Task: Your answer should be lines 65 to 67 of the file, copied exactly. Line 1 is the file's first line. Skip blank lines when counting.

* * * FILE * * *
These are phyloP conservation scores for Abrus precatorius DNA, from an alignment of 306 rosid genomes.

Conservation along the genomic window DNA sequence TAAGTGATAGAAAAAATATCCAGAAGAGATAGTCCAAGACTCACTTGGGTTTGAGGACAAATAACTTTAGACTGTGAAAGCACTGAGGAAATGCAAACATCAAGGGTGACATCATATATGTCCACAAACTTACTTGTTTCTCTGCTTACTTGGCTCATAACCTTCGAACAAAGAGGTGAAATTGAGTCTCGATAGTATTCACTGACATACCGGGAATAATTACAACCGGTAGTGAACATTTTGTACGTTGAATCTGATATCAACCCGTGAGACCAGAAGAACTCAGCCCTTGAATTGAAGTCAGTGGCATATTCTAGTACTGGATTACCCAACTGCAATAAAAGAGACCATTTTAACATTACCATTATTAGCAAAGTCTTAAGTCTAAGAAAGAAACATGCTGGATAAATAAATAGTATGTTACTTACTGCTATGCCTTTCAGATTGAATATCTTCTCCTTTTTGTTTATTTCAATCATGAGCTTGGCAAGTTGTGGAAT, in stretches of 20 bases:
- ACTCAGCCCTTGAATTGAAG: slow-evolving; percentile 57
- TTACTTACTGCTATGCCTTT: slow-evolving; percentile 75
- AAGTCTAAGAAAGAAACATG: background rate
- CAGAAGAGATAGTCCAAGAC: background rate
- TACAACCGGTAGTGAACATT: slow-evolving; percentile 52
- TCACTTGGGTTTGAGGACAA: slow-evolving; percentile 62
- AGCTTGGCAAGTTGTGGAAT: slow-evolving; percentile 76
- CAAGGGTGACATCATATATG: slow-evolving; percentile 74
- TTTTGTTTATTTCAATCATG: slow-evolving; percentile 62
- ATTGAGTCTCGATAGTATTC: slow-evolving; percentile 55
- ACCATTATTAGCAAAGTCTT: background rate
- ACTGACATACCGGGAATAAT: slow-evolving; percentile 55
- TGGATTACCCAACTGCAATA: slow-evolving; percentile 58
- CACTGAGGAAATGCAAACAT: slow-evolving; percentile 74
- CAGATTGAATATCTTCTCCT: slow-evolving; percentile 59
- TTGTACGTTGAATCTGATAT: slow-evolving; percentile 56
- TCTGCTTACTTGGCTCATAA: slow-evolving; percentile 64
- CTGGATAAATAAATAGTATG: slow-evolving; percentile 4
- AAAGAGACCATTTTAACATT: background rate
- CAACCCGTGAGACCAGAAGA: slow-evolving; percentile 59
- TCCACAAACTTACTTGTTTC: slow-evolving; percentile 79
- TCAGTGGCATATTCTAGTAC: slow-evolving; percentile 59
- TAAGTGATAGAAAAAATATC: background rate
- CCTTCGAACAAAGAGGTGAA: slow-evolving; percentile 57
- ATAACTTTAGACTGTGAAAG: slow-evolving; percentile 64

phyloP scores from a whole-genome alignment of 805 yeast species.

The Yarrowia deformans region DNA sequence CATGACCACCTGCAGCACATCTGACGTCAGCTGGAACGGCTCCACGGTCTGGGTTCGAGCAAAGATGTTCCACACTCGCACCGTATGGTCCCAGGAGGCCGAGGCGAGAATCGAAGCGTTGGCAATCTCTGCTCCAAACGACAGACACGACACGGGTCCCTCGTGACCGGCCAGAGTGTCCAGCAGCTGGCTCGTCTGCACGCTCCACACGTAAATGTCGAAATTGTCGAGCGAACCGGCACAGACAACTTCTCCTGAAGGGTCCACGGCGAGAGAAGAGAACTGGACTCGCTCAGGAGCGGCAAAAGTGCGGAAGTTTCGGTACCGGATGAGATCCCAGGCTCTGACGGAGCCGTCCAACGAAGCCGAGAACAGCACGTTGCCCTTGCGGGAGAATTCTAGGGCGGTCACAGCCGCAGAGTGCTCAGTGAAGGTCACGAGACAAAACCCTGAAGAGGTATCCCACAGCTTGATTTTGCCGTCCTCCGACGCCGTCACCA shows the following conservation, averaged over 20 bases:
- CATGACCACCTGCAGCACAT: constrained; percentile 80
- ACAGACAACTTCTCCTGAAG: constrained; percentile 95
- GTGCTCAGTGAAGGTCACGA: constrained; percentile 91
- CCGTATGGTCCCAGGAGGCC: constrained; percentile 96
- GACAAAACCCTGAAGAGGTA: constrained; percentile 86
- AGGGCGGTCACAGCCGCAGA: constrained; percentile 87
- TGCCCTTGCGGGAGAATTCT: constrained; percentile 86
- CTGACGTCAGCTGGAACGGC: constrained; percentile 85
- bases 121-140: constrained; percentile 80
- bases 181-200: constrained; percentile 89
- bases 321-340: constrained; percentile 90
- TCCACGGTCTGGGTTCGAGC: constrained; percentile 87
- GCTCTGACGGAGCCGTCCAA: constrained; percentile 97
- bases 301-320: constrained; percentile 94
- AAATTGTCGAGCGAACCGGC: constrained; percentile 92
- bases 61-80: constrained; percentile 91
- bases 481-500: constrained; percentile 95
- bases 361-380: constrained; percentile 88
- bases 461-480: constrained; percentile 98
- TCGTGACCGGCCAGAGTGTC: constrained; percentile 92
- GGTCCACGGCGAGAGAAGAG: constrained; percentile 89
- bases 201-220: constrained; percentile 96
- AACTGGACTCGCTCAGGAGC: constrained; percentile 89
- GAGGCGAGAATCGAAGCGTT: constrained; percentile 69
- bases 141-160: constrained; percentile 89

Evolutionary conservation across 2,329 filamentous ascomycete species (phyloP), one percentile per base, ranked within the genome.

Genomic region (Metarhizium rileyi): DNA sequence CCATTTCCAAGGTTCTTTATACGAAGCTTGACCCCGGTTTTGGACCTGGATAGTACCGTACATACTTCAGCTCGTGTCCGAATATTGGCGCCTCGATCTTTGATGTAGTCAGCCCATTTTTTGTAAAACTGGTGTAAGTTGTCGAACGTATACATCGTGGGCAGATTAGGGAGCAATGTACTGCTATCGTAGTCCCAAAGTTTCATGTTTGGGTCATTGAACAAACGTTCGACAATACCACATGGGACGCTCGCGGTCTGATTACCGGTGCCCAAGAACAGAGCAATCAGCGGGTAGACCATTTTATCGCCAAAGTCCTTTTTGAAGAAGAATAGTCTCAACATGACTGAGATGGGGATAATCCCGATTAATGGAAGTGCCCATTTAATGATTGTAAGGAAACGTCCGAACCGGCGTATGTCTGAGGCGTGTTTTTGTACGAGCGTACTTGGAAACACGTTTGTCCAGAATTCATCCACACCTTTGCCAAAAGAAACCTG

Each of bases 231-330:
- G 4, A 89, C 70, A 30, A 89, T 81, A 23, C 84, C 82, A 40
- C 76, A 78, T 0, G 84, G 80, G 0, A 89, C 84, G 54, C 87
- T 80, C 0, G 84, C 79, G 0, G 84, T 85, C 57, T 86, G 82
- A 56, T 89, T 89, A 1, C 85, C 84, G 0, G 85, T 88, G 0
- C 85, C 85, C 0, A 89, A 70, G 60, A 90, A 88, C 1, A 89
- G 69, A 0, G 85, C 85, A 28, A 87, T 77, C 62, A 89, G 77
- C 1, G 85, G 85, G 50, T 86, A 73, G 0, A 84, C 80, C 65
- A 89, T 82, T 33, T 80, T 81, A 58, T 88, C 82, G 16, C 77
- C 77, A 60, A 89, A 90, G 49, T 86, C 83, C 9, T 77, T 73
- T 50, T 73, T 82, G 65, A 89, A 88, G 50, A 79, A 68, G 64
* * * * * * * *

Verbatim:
- A 89, T 82, T 33, T 80, T 81, A 58, T 88, C 82, G 16, C 77
- C 77, A 60, A 89, A 90, G 49, T 86, C 83, C 9, T 77, T 73
- T 50, T 73, T 82, G 65, A 89, A 88, G 50, A 79, A 68, G 64